The Parliament contains 250 seats, of which 167 are reserved for the NPF, the National Progressive Front. The NPF is the head organization unifying the six legal opposition parties and the Ba'th party. Of these 167 seats, 135 are in turn reserved for the Ba'th party (Becker 2006: 77f). Since 1990, the rest of the seats are open to independent candidates, that is candidates who do not run on lists of the Ba'th party or the NPF, and those seats are open for competition. The main purpose behind that was to incorporate unrepresented groups, especially the business community, whose expertise and economic contribution are highly needed, into official state structures (Perthes 2004: 93). Thus, the parliament integrates new social groups and their expertise into power (Becker 2006: 77f), and rubber-stamps decisions for the regime (Perthes 2004: 93).

Some elite members owe their position to the late president. Thus, Bashar al-Asad's presidency is reduced by other centers of power, that is to say the party, the cabinet, the army high command and the security forces, which were, when Bashar came to power, all dominated by his father's old guard. Therefore, Bashar had to consult them and share power with them (Hinnebusch 2003: 197). Moreover, he needed their experience and support to consolidate his power. Still, the regime elite was in dire need of a renewal to implement Bashar's reform agenda and to provide him with a loyal base. By 2003, Bashar had become the most important decision maker in the state after restructuring the elite. But as some old guard members remain part of the elite, to whom Bashar owes his position, he cannot make all important decisions alone, let alone to his favor (cf. Perthes 2004: 87, 89). Nevertheless, in contrast to the old elite, he enjoys broad popularity. Besides, he has successfully replaced parts of the old guard by staffing important positions of the regime elite with trusted people (Ibid.: 89).

The fact that Asad has to rely on the members of the inner circle concerning important strategic decisions, because he could not replace all by young and loyal reformers, leads to decisions the president does not favor. This becomes very clear if one considers Syria's relations with the EU: Negotiations on an association agreement in the context of the Euro-Mediterranean Partnership that had already begun in 1998 tended to improve access for Syrian products on the EU market, and to force Syria to abolish tariff barriers on EU imports. In return, Syria should receive European financial and technological aid for structural adjustment. But there existed different views within the inner circle, where this policy would ultimately be decided. The majority of the regime elite regarded the human rights and democracy clauses of the agreement as an interference in their domestic affairs (cf. Perthes 2004: 101). Although the president and some others wanted to attend the Euro-Mediterranean conference in 2000, in order to avoid offending France and the EU, Asad had to accommodate the majority view that Syria should not attend any meeting where Israel would be also an attendant (Ibid.: 89). So, some years after Bashar's succession, foreign policy still remained the responsibility of a group of people who had been appointed by the late president, namely the Vice president, the foreign minister, and some veteran diplomats (Ibid.: 108). But today, Bashar al-Asad has gradually imposed his will on the remaining old guard politicians, especially by replacing the Vice president and the foreign minister with younger technocrats (Sottimano/Selvik 2009: 46).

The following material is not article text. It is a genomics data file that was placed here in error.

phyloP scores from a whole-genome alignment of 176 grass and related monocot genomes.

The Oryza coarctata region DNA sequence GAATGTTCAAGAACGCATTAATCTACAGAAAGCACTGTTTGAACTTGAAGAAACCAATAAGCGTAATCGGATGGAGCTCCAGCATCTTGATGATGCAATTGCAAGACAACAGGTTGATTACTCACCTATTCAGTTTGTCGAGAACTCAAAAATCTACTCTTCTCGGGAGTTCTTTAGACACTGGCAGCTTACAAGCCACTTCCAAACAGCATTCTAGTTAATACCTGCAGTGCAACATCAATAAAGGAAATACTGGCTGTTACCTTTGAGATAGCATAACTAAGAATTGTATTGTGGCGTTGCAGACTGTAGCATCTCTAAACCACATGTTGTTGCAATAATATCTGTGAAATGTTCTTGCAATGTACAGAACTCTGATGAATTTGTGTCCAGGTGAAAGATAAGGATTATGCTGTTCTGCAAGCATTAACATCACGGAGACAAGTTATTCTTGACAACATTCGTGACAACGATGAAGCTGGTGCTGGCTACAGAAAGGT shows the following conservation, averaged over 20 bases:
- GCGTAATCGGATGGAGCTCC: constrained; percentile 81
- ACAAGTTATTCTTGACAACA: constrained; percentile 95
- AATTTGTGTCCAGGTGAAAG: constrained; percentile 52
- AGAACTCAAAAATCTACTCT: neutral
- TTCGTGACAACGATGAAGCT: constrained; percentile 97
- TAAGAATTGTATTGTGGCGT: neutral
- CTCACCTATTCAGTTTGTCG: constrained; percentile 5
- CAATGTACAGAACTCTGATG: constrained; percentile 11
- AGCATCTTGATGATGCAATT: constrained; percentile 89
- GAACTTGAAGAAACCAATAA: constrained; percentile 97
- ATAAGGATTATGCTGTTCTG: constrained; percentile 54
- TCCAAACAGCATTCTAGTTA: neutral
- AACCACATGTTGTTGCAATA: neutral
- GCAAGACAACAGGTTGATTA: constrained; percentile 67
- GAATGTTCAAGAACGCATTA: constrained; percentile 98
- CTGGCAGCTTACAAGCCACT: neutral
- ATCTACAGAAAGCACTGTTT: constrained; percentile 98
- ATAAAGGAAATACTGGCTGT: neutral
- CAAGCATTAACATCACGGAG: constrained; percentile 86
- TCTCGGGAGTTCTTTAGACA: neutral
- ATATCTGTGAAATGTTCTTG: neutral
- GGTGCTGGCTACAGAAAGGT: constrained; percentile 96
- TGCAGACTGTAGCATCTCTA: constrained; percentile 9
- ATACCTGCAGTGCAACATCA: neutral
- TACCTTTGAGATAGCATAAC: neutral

All this shows that the president's will and his preferred foreign policy strategy are important elements in foreign policy-making, but the Syrian political system determines nevertheless, to some extent, the outcome. As long as there remain members of the old guard, Asad will not be able to define Syria's foreign policy on his own.



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University of Tubingen – Institut für Politikwissenschaft
impact national patterns foreign policy syria jordan



Title: The Impact of National Patterns on Foreign Policy in Syria and Jordan